Every college student knows the stress of an upcoming deadline. Most students could describe a time when they failed or nearly failed to turn in an assignment. Last semester, I put off a paper until the day it was due. I got it done, but I finished it eight minutes before the deadline.
I hadn’t procrastinated, I worked hard, and somehow it wasn’t enough. I didn’t have time to rest, but I also didn’t have time to finish my paper. And this happens to college students all the time. So what’s the problem?
There is too much to do. You are going to run out of time, guaranteed. No matter how hard you work, how much you “hustle,” you can’t do everything.
That’s the bad news.
The good news is this: even though it feels like everything carries equal importance—it doesn’t. But how do you decide what not to do?
It’s called 80/20
The 80/20 rule or Pareto principle was first popularized by Italian economist, Vilfredo Pareto. He discovered that 80 percent of Italian landholdings were owned by 20 percent of the population. And it turns out, the 80/20 rule applies to more than just Italian real estate. The 80/20 rule applies to most things, from sports to taxes to music, it seems to be universal.
The 80/20 curve looks like this, where R is results and E is effort. It’s not linear. Twice the work doesn’t get you twice the results. The initial 20 percent of the effort gives 80 percent of the improvement. This is usually called diminishing returns. Once you reach 80 percent results, it takes exponentially more effort to progress.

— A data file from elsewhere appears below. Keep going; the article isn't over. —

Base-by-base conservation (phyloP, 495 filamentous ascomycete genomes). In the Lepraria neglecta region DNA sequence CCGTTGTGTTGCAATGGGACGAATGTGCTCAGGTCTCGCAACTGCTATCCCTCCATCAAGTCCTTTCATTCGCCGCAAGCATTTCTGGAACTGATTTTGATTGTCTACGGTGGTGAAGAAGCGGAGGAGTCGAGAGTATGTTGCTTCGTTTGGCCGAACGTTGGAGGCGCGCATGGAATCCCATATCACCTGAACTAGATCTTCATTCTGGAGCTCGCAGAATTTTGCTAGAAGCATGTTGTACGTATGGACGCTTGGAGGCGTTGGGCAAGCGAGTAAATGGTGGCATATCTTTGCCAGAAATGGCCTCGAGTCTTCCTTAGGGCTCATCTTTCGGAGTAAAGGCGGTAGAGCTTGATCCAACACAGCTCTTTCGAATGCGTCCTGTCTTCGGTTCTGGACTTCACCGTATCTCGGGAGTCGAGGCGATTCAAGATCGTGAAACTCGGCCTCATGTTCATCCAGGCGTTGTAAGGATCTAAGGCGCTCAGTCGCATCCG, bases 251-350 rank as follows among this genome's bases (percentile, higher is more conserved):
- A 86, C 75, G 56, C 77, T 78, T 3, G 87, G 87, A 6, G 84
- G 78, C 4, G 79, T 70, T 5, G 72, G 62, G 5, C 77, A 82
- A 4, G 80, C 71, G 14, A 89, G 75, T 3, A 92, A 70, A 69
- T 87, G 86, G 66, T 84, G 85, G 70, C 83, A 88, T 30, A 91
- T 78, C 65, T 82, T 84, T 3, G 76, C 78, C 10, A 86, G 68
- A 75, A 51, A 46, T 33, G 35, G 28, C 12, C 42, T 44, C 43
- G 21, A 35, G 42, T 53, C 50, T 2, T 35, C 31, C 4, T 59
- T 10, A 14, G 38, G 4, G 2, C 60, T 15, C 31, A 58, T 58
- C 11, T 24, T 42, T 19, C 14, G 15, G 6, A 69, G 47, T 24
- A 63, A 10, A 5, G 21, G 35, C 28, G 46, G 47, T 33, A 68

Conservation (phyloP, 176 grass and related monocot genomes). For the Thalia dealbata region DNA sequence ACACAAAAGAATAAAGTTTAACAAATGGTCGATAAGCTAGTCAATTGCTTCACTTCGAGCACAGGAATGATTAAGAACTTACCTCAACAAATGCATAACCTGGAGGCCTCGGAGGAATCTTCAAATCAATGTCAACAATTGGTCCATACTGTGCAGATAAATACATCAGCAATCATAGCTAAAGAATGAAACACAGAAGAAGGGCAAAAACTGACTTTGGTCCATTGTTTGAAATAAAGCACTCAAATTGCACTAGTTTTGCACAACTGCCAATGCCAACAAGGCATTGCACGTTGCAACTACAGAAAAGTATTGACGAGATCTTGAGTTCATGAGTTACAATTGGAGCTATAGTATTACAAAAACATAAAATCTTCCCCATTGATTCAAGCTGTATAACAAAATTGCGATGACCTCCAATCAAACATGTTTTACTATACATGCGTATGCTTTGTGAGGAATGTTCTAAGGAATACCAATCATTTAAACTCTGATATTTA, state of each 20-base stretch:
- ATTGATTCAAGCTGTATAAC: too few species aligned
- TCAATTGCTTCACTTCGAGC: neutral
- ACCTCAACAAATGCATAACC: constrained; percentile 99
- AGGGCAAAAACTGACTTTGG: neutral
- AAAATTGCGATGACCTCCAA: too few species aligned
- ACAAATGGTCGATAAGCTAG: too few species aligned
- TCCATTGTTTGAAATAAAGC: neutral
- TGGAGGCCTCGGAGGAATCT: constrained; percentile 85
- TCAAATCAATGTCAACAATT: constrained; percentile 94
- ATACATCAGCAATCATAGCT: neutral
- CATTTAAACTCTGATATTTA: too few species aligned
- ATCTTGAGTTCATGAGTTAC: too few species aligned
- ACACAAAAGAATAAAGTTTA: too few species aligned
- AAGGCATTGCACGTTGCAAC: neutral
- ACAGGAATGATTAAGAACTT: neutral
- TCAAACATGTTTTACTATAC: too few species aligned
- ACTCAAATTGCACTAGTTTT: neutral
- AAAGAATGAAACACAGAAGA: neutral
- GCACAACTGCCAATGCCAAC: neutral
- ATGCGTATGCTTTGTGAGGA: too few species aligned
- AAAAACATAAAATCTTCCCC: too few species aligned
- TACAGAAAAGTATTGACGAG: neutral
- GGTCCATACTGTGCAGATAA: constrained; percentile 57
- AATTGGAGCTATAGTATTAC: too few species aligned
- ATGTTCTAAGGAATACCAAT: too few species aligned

This is good. We get most of our results from just a few things. The improvement from 60-100 percent effort is minimal, so that stuff matters far less. At some point—working really hard gets you almost nothing.
Applying 80/20 at School
You probably shouldn’t aim for 80 percent on your homework unless you’re happy with a B minus, but it doesn’t take 100 percent effort to get an A.
Choose what you won’t do. off. Ignore something that costs 1 percent of your grade so you don’t lose 15 percent when you run out of time. Save your best energy for what’s most important.
I have a class where we read and discuss ancient literature. My professors prefer that I take notes inside the books, but they don’t require it. I only lose a small amount of comprehension by not taking notes, but I read about three times faster. So I stopped taking notes in my books. My grade is unaffected and I spend much less time doing homework.
Here I can reasonably assume that taking notes falls under the 80 percent effort/20 percent value. But it might not be the same for everyone and it’s not the same for every class. With some professors, I find I remember lectures much better if I take notes by hand, with others it’s the opposite.
Experiment. Find what’s essential in each class and focus on that. Ignore the rest.
Don’t worry—if you have time you can circle back. But start by doing what affects your grade most instead of spending time on stuff that doesn’t. Choose what you won’t do so that you can focus on the high-value stuff.